COVID vaccine development is complicated, especially in the truncated timeline that the moment calls for. Creating a successful and long-lasting vaccine is hard enough as it is. But then logistics come into play, forcing drug makers to innovate at multiple steps in the supply chain.
The type of vaccine that Pfizer is working on with partner BioNTech is a so-called mRNA vaccine. These biological materials have to be stored at stunningly low temperatures, at about negative 80 degrees Celsius or negative 112 degrees Fahrenheit.
That necessitated some creative logistics wrangling by Pfizer, including a specialized high-tech case meant to ensure its COVID vaccine’s integrity.
“You have a carrying case, a storage case that goes with the vaccine, that has GPS-enabled, thermal-enabled technology,” pointed out Leaf. This would allow them to track the vaccine doses precisely and also keep tabs on the therapy’s temperature.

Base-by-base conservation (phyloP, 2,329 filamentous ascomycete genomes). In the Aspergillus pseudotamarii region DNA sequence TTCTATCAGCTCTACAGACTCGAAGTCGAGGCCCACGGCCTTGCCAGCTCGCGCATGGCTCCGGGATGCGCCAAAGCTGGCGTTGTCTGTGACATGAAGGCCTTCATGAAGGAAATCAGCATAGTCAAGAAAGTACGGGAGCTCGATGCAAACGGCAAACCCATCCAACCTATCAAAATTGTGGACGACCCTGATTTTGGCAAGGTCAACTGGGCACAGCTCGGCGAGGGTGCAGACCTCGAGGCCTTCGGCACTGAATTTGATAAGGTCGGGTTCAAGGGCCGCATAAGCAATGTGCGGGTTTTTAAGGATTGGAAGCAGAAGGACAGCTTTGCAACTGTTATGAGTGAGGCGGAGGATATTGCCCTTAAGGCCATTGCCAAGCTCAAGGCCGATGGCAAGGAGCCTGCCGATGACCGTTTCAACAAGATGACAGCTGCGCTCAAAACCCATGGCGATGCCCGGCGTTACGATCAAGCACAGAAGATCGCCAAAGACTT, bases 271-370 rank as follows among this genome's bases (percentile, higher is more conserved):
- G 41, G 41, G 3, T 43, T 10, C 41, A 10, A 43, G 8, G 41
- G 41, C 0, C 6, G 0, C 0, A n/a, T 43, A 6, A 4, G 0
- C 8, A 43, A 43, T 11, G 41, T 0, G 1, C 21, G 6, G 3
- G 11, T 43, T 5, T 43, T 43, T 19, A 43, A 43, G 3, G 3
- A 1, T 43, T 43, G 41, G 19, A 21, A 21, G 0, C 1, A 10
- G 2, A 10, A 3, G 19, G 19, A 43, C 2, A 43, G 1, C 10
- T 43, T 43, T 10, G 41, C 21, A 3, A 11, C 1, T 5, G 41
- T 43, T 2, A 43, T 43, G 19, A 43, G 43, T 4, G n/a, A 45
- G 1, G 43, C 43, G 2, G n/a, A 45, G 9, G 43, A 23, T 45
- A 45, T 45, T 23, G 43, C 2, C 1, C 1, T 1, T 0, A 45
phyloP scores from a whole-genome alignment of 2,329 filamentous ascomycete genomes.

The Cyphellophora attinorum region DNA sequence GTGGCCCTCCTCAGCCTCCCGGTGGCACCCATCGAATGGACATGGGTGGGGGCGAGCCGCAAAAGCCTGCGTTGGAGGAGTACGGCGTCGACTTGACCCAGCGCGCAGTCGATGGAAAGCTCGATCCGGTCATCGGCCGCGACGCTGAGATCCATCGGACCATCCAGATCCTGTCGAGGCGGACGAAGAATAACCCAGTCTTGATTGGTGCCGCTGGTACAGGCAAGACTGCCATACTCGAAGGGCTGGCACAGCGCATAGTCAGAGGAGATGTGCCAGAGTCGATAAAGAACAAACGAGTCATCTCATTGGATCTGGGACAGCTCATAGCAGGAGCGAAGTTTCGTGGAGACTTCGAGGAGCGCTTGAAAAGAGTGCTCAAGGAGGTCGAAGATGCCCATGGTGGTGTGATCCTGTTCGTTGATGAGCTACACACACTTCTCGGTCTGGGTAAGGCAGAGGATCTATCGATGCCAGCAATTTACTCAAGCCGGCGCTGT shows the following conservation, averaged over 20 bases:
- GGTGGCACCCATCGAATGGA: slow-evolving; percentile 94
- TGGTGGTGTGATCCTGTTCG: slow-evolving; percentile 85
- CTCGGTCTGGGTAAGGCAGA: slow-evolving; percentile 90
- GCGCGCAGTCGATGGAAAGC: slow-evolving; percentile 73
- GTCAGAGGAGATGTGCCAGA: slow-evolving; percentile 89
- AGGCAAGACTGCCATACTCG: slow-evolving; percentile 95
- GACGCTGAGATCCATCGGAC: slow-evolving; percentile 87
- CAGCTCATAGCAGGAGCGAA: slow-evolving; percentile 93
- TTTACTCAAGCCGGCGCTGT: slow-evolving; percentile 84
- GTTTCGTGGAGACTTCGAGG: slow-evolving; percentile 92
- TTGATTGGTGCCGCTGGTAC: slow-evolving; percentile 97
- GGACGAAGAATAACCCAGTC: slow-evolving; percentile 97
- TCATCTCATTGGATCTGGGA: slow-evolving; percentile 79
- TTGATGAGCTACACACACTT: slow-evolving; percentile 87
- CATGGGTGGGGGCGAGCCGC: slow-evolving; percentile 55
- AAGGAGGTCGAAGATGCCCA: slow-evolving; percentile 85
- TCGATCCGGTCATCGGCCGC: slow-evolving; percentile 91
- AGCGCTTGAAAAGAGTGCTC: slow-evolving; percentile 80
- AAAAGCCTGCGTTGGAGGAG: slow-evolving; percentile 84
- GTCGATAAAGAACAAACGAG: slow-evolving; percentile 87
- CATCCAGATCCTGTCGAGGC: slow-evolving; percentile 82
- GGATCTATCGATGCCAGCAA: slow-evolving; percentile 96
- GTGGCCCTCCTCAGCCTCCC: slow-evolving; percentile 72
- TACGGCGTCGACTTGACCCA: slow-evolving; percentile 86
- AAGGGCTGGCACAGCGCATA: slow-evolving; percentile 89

“The logistics of medicines and distribution of medicines are always very complicated, because there are always storage conditions,” said Bourla. “And we knew that we had to move very fast. So we wanted to make sure that we can distribute by plane, we can distribute by any type of vehicle without needing refrigeration individually.”
The specialized case can preserve the sub-100 degree temperature for 10 days, meaning distribution to other countries and across the United States is much more feasible.
Pfizer is hopeful that it will be able to apply for Food and Drug Administration (FDA) emergency authorization of its coronavirus vaccine by the end of November.
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